Battery storage will remain hamstrung unless National Grid, Ofgem and government make the changes outlined in its new report, says Scottish Renewables
The lobby group called for National Grid to be allowed by Ofgem to give longer contracts to providers of flexibility services and to set out how and when Triads – the transmissions system peak charging methodology – will change. Adding just one year to enhanced frequency response (EFR) contracts (currently four years) would make a positive impact, argues the report.
The system operator should also better align its tenders for various flexibility services to enable storage developers to ‘stack’ several revenue streams together, thereby making battery storage a more attractive prospect to investors.
The report also calls for policymakers to explore a ‘cap and floor’ regime for developers of larger battery storage projects. This regulatory model essentially limits their exposure to up- and downsides of investment – but also sets a ceiling on revenues.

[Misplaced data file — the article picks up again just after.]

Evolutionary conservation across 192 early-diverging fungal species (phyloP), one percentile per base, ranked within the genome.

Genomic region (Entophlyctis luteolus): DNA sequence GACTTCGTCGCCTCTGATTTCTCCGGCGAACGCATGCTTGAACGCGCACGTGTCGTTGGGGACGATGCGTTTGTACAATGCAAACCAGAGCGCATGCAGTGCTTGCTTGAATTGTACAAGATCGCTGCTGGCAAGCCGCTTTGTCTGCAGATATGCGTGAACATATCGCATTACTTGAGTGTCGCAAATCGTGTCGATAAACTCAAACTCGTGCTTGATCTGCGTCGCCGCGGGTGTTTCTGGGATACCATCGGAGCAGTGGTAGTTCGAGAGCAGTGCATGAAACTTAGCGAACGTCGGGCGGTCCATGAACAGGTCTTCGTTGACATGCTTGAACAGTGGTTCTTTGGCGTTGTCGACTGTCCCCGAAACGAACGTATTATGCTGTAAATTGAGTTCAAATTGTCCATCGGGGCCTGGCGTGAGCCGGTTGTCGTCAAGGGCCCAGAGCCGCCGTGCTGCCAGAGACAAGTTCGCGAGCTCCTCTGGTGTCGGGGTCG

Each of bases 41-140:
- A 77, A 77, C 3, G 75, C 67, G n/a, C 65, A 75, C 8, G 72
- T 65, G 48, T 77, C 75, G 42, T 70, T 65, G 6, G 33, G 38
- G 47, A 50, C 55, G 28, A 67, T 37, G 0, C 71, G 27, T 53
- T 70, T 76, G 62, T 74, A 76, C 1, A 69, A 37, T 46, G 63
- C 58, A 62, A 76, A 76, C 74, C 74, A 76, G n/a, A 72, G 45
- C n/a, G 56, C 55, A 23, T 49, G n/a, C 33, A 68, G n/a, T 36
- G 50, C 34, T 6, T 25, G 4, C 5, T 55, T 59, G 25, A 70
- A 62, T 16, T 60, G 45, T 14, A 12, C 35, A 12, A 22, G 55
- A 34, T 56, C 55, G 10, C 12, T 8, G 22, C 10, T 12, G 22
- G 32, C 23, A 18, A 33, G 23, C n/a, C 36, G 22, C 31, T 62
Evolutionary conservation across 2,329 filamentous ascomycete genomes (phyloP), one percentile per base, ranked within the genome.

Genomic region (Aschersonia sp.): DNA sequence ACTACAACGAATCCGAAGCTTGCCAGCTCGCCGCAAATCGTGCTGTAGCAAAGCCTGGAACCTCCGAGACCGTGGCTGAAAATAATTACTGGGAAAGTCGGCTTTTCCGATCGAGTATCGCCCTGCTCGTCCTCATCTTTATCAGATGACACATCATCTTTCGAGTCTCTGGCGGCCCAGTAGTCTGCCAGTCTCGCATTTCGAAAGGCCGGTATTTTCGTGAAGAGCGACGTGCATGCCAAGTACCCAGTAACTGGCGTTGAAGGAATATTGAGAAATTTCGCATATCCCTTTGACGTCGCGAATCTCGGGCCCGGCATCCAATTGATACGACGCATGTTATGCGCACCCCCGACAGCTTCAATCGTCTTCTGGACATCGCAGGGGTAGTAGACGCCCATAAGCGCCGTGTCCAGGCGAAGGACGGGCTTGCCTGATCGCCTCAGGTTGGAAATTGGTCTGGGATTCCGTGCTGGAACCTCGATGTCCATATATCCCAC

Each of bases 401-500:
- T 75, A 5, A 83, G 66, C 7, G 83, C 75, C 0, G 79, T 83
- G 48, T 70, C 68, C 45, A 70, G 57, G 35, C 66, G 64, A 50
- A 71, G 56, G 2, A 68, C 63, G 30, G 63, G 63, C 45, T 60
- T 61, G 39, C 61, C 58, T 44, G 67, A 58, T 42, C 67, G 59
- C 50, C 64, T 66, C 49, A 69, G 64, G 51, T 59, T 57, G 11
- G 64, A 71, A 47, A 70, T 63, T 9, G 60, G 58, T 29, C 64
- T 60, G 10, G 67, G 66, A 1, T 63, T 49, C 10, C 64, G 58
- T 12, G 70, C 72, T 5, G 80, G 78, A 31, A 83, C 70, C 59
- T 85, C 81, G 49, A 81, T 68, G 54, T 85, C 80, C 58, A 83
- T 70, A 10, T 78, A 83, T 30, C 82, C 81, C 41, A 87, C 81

Meanwhile, Scottish Renewables urged Decc and Ofgem to stick to the timelines set out by the National Infrastructure Commission (NIC) in clarifying the legal and regulatory status of storage within the electricity market. Storage is currently classified both as generation and as storage, meaning it is subject to double charging. The NIC wants that cleared up by next spring.
Because battery storage can play a significant role in balancing distribution networks, the report also urges Ofgem to look at the way DNOs are incentivised for using batteries and storage more innovatively. Ofgem has set up funding schemes for DNOs in this regard but the knowledge is not always shared as well as it should be with the wider market. If DNOs can create new revenue streams for battery storage operators to work into their ’stacks’, investment will follow, reasons Scottish Renewables.
The report also sets out 14 potential revenue streams for battery storage operators and how these might interact, spanning transmission system balancing services through voltage optimisation and black start to arbitrage.
Download it here.
Battery storage is one of four sessions that will be explored at The Energyst’s Demand-Side Response conference on 8 September in London. Free to end users, you can request a ticket here.
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